¶1 Appellate courts should be practical as well as right. This court is behind on its docket. Time should be conserved where possible without detrimentally affecting the absolute duty to administer justice promptly.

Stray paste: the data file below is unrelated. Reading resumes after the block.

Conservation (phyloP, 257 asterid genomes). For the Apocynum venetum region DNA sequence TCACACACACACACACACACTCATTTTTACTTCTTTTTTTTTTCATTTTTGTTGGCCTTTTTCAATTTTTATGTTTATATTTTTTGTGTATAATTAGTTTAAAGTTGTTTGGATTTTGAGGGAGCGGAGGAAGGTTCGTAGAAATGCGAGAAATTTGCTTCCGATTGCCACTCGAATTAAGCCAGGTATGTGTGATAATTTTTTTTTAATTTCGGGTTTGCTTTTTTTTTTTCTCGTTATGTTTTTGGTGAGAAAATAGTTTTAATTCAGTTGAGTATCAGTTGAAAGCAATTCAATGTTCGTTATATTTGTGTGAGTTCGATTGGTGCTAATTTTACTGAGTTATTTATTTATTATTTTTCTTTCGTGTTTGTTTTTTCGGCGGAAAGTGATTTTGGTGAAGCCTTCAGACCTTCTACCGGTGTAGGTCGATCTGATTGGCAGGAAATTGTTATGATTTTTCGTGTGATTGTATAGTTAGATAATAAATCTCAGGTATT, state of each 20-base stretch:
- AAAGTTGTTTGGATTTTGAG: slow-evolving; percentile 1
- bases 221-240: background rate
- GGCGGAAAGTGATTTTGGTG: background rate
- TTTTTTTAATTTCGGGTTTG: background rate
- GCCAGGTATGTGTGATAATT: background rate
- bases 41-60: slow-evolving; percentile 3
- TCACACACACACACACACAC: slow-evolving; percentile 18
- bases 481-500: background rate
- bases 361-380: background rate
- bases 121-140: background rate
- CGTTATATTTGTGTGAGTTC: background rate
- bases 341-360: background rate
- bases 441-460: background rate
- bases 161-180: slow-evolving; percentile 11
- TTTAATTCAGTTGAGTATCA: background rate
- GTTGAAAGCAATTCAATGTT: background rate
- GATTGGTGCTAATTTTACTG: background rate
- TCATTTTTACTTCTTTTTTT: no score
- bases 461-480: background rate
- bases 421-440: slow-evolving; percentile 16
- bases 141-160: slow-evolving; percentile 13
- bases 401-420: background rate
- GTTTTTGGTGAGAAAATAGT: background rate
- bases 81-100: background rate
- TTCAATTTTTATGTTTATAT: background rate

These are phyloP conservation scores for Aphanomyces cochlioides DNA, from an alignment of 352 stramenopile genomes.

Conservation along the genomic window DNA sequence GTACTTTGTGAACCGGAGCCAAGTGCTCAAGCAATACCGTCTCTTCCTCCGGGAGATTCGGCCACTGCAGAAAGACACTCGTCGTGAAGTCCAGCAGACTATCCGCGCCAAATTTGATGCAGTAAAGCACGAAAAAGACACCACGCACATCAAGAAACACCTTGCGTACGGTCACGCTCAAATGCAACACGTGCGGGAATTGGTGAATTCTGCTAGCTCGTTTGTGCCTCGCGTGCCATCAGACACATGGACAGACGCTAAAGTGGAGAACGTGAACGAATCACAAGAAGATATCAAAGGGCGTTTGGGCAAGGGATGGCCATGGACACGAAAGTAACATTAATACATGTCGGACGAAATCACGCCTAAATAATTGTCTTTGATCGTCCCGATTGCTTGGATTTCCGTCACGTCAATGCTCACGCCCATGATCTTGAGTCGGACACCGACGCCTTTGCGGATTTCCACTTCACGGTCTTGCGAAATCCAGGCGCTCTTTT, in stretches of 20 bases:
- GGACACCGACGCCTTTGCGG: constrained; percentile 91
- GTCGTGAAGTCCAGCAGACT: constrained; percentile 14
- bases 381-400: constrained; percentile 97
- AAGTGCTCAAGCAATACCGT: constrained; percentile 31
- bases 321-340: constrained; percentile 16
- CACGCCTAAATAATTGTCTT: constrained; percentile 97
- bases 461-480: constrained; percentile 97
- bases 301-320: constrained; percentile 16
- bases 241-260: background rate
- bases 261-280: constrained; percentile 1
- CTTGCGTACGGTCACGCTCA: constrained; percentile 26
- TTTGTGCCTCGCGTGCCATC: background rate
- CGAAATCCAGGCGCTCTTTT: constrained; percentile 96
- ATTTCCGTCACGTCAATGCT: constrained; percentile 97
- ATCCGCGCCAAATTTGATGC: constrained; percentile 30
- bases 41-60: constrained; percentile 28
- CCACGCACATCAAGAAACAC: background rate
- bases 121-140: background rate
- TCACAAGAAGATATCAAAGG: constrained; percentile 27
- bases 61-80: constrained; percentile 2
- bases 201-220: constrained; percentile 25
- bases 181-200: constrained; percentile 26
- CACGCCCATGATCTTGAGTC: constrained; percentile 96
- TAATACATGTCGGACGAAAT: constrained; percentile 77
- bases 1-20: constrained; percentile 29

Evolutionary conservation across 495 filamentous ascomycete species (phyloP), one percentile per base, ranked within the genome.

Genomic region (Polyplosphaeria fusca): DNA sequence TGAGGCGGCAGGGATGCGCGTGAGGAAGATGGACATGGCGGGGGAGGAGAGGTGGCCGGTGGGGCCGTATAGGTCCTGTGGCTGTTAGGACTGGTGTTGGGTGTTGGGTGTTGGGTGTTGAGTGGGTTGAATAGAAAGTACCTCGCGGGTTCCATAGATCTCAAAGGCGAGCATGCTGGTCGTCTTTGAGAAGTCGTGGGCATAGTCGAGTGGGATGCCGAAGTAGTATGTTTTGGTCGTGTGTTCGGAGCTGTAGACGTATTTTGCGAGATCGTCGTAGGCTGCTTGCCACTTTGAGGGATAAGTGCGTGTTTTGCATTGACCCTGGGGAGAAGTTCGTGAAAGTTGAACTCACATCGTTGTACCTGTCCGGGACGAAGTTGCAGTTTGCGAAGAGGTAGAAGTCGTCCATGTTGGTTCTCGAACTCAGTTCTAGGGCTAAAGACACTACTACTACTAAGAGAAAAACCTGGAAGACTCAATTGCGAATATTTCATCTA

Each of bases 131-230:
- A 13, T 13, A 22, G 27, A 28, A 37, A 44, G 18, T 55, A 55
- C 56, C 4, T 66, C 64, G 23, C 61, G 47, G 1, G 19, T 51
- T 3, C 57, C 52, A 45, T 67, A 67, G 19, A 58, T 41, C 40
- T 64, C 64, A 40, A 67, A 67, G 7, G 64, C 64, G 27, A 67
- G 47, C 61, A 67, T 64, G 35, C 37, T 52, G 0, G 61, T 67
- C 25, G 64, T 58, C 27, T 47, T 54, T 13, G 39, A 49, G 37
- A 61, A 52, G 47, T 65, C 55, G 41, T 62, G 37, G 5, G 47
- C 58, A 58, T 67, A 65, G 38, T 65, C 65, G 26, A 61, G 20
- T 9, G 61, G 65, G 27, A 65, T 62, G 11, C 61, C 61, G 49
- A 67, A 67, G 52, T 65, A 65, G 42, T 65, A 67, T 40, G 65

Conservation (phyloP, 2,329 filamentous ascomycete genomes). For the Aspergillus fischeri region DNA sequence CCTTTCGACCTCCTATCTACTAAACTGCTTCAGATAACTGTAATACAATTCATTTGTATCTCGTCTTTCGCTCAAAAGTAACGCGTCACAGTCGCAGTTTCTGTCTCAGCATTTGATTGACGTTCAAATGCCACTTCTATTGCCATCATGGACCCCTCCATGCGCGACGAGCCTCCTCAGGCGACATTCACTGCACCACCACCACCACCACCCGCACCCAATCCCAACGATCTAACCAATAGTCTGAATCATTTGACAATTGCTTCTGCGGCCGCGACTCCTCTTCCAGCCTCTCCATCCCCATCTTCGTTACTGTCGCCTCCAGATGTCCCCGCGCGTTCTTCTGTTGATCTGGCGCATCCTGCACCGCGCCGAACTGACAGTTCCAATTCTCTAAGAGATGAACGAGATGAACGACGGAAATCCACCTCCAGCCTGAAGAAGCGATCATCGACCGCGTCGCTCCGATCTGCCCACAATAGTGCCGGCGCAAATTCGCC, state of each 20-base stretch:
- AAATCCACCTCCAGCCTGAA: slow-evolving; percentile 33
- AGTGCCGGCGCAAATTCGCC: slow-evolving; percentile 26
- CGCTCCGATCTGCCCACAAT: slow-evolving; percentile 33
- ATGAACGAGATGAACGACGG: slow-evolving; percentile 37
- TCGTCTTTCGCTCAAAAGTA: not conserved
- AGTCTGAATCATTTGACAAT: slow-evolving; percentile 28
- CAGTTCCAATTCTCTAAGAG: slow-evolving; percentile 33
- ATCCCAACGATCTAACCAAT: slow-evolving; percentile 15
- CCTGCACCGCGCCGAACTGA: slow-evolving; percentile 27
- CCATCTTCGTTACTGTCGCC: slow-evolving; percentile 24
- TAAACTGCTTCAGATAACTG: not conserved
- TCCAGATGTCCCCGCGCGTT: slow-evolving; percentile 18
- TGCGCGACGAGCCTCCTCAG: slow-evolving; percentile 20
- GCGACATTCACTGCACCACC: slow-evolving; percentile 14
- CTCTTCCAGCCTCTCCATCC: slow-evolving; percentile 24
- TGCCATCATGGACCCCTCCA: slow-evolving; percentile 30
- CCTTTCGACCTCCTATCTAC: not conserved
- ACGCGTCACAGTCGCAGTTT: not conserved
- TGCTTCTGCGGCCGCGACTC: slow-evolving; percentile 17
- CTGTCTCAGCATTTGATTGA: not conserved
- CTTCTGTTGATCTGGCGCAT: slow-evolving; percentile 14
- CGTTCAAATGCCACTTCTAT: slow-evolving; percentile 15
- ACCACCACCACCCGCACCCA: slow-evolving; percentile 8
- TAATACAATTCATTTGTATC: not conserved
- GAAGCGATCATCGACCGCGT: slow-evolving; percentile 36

¶2 There are two things beyond dispute in these cases: The evidence of the plaintiff in each case is amply sufficient to sustain the verdict of the jury on the elements of damages alleged, to wit: medical bills and pain and suffering (the separate verdict returned for Wanda Gilley on these elements was $679.35 for medical expenses and $2,000 for pain and suffering, and the separate verdict for Betty McLean was $702.75 for medical expenses and $2,000 for pain and suffering); the evidence is wholly insufficient to sustain the separate verdict returned for Wanda Gilley for $2,167 for loss of earning power and the separate verdict of Betty McLean for $3,000 loss of earning power. The judgments rendered on these separate verdicts are likewise separable as to the amounts awarded for each element of damages. The majority opinion is correct in holding that the verdicts and judgments on the item of loss of earning power are not sustained by the evidence and that there is no error in any other regard.